SPECIAL OR EPOCHAL CHURCH HISTORY. The Fathers,-Eusebius, Socrates, Sozomen, Theodoret, Evagrius; Bede's Ecclesiastical Flistory; Stillingfleet's Origines Britannica; Cranmer's Works; Strype's Memorials and Annals ; Foxes Martyrs; Book of Homilies and Canons; Hooker's Polity; Jewel's Apology; Carwithen's, Baxter's, and Bishop Short's respective Histories of the Church of England; Bishop Mant's History of the Church of Ireland; Jeremy Collier's Ecclesiastical History of Great Britain ; L'Estrange, Comber, Nichols, Bishop Sparrow, Wheatly, Procter, Brogden, and Keeling, on the Common Prayer ; the Works of Bishop Burnet, of Hall, and Usher; Soame's Anglo-Saxon Church and History of the Reformation ; Bishop Gibson's Codex ; the volumes of Heylin on the one side, and Brooke and Neal on the other; Thomas Fuller's Church History of Great Britain ; Price's Nonconformity, Lathbury's History of the Nonjurors ; Burn's Ecclesiastical Law, &c. Booke of the Universal Kirke; the Westminster Directory; Histories of the Church of Scotland, by Knox, Crookshanks, Calderwood, Row, Kirkton, Stevenson, Woodrow, Cook, Hetherington, Lee, and Cunningham ; Steuart's Collections ; Buchanan's Ten Years' Conflict ; Bryce's Ten Years; M*Kerrow's History of the Secession Church; Struthers's History of the Relief Church ; Reid's History of the Presbyterian Church in Ireland; Hodge's Constitutional History of the Presbyterian Church in America. Lawson's Episcopal Church in Scotland; and the Works of Sage, Keith, Skinner, and Spotswood. Stanley's History of the Eastern Church ; Neale’s History of the Eastern Church; Pinkerton's Translation of Platon's Present State of the Greek Church ; Mouravieff's flistory of the Church of Russia. Sarpi's History of the Council of Trent; Ranke's History of the Popes ; D'Aubigné’s History of the Reformation ; Massingberd's English Reformation ; Labbeus et Cossartius, Concilia Sacrosancta ; Wilkins's Concilia Magnæ Britanniæ; Spelman's Concilia ; Bishop Beveridge's Synodicon ; Grier’s Epitome of the General Councils ; Seckendorf's Commentarius Historicus ; Quick’s Synodicon; Baird's Religion in America.

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LIST OF WORKS ON SUBJECTS TREATED OF.

ANTIQUITIES AND WORSHIP. Suicer's Thesaurus; Vitringa De Synagoga vetere; Lord King's Enquiry; Durandus, Rationale Divinorum Officiorum-translated by Neale and Webb; Durant, De Ritibus Ecclesice Catholicæ; Hospinian, Historia Sacramentaria, Tiguri, 1598, 1602; Sanches De Sacramento Matrimoniæ ; Dodwell De Origine Episcoporum; Rabanus Maurus De Institutione Clericorum ; Du Cange, Glossarium; Renaudot, Liturgiarum Orientalium Collectio; Goar, Eurolóysov, sive Rituale Græcorum; Daniel, Thesaurus Hymnologicus; Maskell's Monumenta Ritualia; Clichtoveus, Elucidatorium Ecclesiasticum; Palmer's Origines Liturgicæ; Rock's Hierurgia ; Spelman on Tithes ; Selden on Tithes ; Bingham's Origines Ecclesiasticæ; or, the Antiquities of the Christian Church, London, 1843, in nine volumes; Augusti, Denkwürdigkeiten aus der Christlichen Archäologie, 1817-31, twelve vols.; and Handbuch der Christlichen Archäologie; Siegel, Handbuch der Christlich-kirklichen Alterthümer, 3 vols., Leipzig, 1836; Coleman's Antiquities of the Christian Church; Rheinwald, Die Kirkliche Archäologie ; Münter, Sinnbilder und Kunstvorstellungen der alten Christen, 1825; Didon's Iconographie Chretienne, Paris, 1843; Riddle's Manual of Christian Antiquities; Bates's College Lectures on Christian Antiquities.! On the Catholic side, Ritter and Braun's edition of Peluccia's Politia ; Mammachius, Originum et Antiquitatum Christianarum libri xx., Romæ, 1749-55; Grancolas, L'Ancien Sacramentaire, and his Les Anciennes Liturgies; Johnson's Unbloody Sacrifice; Thorndike's Works ; Guericke, Lehrbuch des Christlich-kirklichen Archäologie ; Moreri's Grand Dictionnaire Historique; and the Dictionaries of Broughton, Hook, Buck, Eden, and Gardner, referred to in the Preface.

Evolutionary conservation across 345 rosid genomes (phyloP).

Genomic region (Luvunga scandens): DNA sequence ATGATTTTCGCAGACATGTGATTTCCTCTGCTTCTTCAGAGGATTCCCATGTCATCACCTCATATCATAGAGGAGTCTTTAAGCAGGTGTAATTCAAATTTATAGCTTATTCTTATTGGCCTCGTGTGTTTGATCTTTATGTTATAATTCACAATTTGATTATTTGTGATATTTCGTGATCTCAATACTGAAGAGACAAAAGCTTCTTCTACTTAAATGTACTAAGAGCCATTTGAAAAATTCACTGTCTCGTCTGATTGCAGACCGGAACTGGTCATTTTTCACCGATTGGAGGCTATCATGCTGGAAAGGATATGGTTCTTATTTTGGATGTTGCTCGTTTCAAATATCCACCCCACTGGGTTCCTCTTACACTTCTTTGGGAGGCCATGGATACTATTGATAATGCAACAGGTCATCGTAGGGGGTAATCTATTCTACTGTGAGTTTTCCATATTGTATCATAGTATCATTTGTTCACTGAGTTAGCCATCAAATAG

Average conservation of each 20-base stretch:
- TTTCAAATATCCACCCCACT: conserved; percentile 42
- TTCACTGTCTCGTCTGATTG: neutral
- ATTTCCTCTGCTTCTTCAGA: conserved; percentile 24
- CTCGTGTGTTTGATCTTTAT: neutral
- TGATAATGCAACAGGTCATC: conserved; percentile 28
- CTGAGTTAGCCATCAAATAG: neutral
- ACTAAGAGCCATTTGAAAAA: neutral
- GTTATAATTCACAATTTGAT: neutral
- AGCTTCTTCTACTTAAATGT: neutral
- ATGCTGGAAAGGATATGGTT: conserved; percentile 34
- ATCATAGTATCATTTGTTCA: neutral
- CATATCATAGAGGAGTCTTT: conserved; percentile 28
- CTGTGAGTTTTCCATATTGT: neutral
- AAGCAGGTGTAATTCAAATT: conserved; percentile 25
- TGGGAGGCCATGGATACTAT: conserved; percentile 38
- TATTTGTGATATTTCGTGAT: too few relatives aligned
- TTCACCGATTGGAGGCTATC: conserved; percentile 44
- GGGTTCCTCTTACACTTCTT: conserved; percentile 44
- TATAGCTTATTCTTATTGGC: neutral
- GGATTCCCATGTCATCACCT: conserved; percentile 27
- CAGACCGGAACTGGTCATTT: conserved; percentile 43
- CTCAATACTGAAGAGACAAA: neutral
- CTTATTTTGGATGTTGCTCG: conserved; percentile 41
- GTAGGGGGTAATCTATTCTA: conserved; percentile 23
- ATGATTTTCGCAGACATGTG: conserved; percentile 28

POLEMICAL In Systematic Theology—the Loci Communes of Melanchthon and Musculus; the Systems of Turretine, Mastricht, Pictet, Quenstedt, Stapfer and Muntinghe; of Dick, Hill, Wardlaw, and Woods; the Dogmatik respectively of Twesten, Ebrard, Martensen, Hofmann; Hahn, Lehrbuch der Christlichen Glauben ; Hey's Lectures on Divinity; Calvin's Institutes; Arminü Opera, translated by Nichols, Limborch, Theologia Christiana; Richard Watson's Theological Institutes; Whitby on the Five Points. Canons and Catechism of the Council of Trent, translated by Buckley; Petavius, Opus de Theologicis Dogmatibus ; Lingard's Anglo-Saxon Church; James's Bellum Papale; Pearson on the Creed; Burnet and Harold Browne on the Thirty-nine Articles ; Bower's History of the Popes; Mendham's Literary Policy of the Church of Rome and other works; Möhler's Symbolik, and Nitzsch's Beantwortung, or reply; Bullarium Romanum ; Bishop Gibson's Preservative against Popery; A. Butler's Lives of the Saints ; C. Butler's Book of the Roman Catholic Church and his Vindication; Edgar's Variations of Popery ; Stavely's Horse Leech; M'Crie's Works ; Greenwood's Cathedra Petri. Barclay's Apology; Clarkson's Portraiture of Quakerism. Wall's History of Infant Baptism; Carson on Baptism. Oxford Tracts for the Times ; Goode's Rule of Faith. Catechismus Racoviensis; Priestley's Institutes; Newman's Arians. Hagenbach, History of Doctrines ; Hall's Harmony of Confessions; Dunlop's Collection; Müller, Die Symbolichen Bücher der Evangelisch-Lutherischen Kirche ; Niemeyer, Collectio Confessionum; Winer, Comparative Darstellung des Lehrbegriffs der verschiedenen Kirchen-parteien; Vater, Synchronistische Tafeln der Kirchengeschichte ; Swedenborg's True Christian Religion.